"So, as readers see each theory applied to works they know well, they will be able to understand more fully what that approach can accomplish. Equally, to the point, as they see the different approaches applied to the same works, they will be able to estimate more accurately their relative strengths and possible uses" (Keesey 6).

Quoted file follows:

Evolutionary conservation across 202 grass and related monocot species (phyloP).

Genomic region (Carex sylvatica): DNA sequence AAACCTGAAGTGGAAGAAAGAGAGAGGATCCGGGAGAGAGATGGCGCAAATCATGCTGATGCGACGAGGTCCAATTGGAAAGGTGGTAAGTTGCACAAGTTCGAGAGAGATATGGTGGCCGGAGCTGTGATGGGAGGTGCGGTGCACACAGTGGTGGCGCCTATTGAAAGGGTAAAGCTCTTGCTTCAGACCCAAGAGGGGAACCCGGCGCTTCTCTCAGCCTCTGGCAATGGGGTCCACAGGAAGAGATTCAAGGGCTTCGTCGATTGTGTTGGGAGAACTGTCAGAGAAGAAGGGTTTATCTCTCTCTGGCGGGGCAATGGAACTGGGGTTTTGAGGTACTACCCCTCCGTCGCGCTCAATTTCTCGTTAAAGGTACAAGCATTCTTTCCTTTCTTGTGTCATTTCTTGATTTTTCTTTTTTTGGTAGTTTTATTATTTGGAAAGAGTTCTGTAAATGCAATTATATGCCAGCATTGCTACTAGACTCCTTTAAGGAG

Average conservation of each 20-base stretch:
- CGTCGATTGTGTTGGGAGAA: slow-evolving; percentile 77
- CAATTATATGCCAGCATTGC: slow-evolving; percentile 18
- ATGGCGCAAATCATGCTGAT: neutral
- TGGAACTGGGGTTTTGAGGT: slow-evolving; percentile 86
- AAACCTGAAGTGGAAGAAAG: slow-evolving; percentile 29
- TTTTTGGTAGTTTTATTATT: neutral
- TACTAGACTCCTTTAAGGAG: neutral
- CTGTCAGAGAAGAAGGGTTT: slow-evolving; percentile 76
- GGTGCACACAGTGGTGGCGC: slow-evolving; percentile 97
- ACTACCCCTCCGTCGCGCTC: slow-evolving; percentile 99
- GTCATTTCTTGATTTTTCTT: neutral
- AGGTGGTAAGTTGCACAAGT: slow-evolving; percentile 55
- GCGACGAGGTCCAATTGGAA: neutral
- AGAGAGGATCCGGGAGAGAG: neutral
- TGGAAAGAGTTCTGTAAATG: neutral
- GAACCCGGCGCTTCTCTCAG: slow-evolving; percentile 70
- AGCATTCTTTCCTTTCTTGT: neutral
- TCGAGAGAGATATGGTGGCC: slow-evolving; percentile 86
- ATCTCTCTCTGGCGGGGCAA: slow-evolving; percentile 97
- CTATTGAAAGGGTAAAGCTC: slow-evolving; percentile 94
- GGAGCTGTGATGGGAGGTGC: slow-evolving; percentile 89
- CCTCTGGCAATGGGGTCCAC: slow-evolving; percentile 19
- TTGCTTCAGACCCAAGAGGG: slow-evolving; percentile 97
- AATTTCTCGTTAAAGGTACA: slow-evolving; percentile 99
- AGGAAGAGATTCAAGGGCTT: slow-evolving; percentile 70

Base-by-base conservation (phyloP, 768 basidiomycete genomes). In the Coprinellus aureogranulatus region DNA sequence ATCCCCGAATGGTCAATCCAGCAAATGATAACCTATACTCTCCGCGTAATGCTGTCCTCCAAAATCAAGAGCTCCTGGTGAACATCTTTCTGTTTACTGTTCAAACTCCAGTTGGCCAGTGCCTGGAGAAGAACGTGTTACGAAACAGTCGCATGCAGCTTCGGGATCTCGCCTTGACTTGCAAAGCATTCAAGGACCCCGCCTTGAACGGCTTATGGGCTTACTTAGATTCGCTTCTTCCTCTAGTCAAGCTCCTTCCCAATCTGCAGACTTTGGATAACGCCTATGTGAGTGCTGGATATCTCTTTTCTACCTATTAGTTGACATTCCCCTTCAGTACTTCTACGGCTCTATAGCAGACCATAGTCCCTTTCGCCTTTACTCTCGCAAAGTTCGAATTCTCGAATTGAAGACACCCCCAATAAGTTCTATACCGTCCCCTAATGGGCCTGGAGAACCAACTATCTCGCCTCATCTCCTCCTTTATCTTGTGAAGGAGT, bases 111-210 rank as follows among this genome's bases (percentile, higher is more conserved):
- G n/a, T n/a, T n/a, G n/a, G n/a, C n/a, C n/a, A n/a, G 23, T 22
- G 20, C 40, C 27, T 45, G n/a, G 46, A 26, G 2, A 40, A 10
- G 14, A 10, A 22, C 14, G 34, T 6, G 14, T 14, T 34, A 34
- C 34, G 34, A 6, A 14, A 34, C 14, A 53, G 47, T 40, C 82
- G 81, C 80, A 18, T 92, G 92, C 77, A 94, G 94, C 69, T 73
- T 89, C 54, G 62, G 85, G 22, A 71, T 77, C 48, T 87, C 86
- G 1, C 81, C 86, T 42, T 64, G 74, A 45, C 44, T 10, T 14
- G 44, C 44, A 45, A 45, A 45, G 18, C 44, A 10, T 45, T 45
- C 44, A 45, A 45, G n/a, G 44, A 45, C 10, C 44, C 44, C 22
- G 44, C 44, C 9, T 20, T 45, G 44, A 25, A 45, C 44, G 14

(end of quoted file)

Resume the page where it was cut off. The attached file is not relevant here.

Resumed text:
I chose this passage from Keesey, because this is the overall point of this course. This is something that should be placed in the course syllabus, mainly because this is a key component to what young literary critics-in-training should be trying to achieve to make themselves become better literary readers; not to mention, the overall idea some of us being future educators helps us have an advantage to view a piece of literature, in order to have our students grasp important points to the specific writing. This introduction provided a chart, or more of a spectrum, that focuses on different types of criticisms, including historical vs. reader response, mimetic vs. intertextual criticism, but I feel that formalism should not be in the middle of this spectrum. It should be placed as its own spectrum, one on end, across from a platonic criticism. Formalism is the study of the words in an artistic poetic fashion, and platonic (which I prefer) finds the morality and ethical issues behind the piece of literature. Overall, Keesey has been very helpful in providing a balance and a pathway to the different types of literary criticisms.Posted by The Gentle Giant at January 29, 2007 7:57 PM